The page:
Of course, the question always remained: who gets the credit for all this? With Steinman as writer and Meat Loaf as interpreter, who was the most important? Certainly, Meat Loaf’s musical work without Steinman is almost entirely forgettable – but similarly, Steinman’s work without Meat Loaf has been equally anonymous for the most part. As an actor, Meat Loaf needed his lines writing for him; as a writer, Steinman needed an actor who implicitly understood how to deliver those lines to the best effect. In the end, it seemed that together they became more than just the sum of their parts (we can also throw the production of Todd Rungren into the mix to confuse the argument about creative control even further).

Meat Loaf and Jim Steinman

If Bat Out Of Hell transcended – or perhaps side-stepped – rock music categorisation, so Meat Loaf himself was someone who you kinda liked even if his music did nothing for you. He was a great – if unstoppable – interviewee at his peak, able to fly off onto motor-mouthed flights of fancy at the drop of a hat. I remember a Whistle Test interview where the presenters joked that they had a second question lined up for him but only had a ten-minute slot for the interview. Even when he was grinding out awful, anonymous albums or flogging a dead horse with a Steinman-free Bat Out Of Hell 3, that was fine because everyone has to make a living and – like anyone else – he probably had an ego that kept him performing and recording even when he could’ve just retired. His screen acting career has tended to be overlooked outside of seminal roles in The Rocky Horror Picture Show (another theatrical rock ‘n’ roll pastiche, interestingly) and Fight Club, but he made more movies than you might think. You’ve probably seen him in something without even realising because of course, Meat Loaf didn’t even look like a rock star for most of his career. He worked as a character actor because the person we saw on screen didn’t look like the person on stage and so we accepted him in roles in a way that perhaps we can’t do for more recognisable rock stars who take acting roles.

Fight Club

There’s a place for unique art, even in a music industry that loves to categorise, copy and ambulance chase. Bat Out Of Hell doesn’t feel like anything else from the 1970s – especially not from 1977. It’s a record that is both of and entirely removed from its time – you can’t imagine anyone getting away with this in any other decade. Meat Loaf felt like someone who stood alone, outside whatever else was happening in the music scene – not above it, but somewhere off to the side ignoring it all and creating a sort of alien rock ‘n’ roll that came from having it described by someone who had had it described to them. In recent years, I’ve come to realise just how brilliant that is – a parallel musical universe that somehow leaked into our own and remained impossible to imitate or duplicate, even by the people who created it. Meat Loaf’s contribution to music is at once enormous and inconsequential and that’s what makes it so interesting. It’s a cliché to say this but we really won’t see his like again.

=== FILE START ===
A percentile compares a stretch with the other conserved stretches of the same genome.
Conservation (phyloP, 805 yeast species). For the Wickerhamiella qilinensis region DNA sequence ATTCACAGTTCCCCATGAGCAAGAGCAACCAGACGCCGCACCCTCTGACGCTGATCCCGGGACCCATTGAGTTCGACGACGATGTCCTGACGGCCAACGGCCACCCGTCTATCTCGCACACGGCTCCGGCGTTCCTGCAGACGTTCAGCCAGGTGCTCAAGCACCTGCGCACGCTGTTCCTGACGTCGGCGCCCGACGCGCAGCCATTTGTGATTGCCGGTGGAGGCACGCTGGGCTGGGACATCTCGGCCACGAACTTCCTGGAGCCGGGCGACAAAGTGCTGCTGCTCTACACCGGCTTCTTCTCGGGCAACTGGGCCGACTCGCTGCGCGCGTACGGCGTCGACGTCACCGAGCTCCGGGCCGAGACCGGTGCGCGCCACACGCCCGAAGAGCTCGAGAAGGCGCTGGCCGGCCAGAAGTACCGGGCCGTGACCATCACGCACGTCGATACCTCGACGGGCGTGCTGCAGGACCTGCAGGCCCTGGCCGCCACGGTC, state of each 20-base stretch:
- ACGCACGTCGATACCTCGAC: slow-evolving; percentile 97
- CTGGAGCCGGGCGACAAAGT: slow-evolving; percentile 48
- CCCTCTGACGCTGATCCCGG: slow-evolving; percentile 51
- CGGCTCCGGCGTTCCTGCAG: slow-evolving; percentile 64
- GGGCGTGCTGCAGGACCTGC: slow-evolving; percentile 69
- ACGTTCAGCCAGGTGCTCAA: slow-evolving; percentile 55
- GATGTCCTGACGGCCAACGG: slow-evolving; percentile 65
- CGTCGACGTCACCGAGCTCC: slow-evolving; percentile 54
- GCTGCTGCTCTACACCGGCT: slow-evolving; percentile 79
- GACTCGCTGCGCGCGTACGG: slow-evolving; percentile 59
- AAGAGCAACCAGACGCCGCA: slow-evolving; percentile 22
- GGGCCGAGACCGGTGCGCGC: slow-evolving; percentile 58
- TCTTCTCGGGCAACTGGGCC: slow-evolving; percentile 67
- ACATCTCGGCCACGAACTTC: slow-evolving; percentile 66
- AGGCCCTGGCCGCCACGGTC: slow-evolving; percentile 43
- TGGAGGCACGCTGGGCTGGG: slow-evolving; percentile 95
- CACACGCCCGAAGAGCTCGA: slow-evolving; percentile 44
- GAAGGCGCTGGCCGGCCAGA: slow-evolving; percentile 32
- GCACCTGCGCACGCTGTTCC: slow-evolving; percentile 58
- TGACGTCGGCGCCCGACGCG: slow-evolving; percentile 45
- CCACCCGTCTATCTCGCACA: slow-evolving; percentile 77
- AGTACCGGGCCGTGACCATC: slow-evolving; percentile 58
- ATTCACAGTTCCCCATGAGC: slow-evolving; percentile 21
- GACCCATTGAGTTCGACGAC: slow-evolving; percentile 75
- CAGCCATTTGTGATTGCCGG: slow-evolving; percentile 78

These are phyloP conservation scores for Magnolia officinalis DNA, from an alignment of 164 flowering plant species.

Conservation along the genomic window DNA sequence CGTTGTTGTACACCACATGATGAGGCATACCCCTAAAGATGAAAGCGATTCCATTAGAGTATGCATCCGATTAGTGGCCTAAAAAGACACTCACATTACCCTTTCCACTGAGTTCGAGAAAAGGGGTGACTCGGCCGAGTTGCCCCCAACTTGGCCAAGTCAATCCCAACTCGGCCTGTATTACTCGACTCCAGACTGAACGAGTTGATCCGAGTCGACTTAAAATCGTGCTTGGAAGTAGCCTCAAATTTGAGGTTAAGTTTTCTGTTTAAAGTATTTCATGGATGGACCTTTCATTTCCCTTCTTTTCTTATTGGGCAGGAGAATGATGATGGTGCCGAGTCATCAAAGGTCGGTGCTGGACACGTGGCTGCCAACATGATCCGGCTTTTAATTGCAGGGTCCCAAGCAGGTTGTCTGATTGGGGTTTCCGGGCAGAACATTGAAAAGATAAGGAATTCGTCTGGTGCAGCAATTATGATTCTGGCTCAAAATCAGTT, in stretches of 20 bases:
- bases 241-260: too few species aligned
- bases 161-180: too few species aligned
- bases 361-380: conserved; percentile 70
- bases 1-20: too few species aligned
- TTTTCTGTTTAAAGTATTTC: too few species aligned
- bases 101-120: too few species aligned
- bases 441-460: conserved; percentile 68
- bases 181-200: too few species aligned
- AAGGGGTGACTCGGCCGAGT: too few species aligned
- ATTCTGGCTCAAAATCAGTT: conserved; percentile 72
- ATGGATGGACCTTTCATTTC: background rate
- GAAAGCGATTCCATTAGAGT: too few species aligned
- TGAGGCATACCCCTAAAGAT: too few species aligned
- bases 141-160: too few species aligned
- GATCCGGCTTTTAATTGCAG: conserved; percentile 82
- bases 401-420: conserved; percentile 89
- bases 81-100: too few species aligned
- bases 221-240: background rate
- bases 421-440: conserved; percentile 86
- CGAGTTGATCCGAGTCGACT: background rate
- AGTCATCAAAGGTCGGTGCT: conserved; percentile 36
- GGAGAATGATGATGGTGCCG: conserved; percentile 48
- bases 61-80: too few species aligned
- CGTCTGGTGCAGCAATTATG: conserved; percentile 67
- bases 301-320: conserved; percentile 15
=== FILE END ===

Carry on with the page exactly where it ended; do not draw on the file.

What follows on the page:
Marvin Lee Aday: September 27, 1947 – January 20, 2022


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  1. You nailed it with the phrase “sweaty vitality”. In their prime, this guy and his music were alive and kicking. I think everyone instinctively knew it was cod operatic nonsense, which probably endeared as many people to him as it turned off, but it was the energy that mattered and which was reflected in the best of Steinman’s songs. They demanded attention. And Meatloaf definitely did.
    Most performers would die for a headrush, balls out, pure hit like ‘Deadringer For Love’ but they’d die trying to perform it. And the joy I feel when I hear its opening riff makes me grin from ear to ear.
    And that’s only one of his achievements.
    The world has lost a great pretender.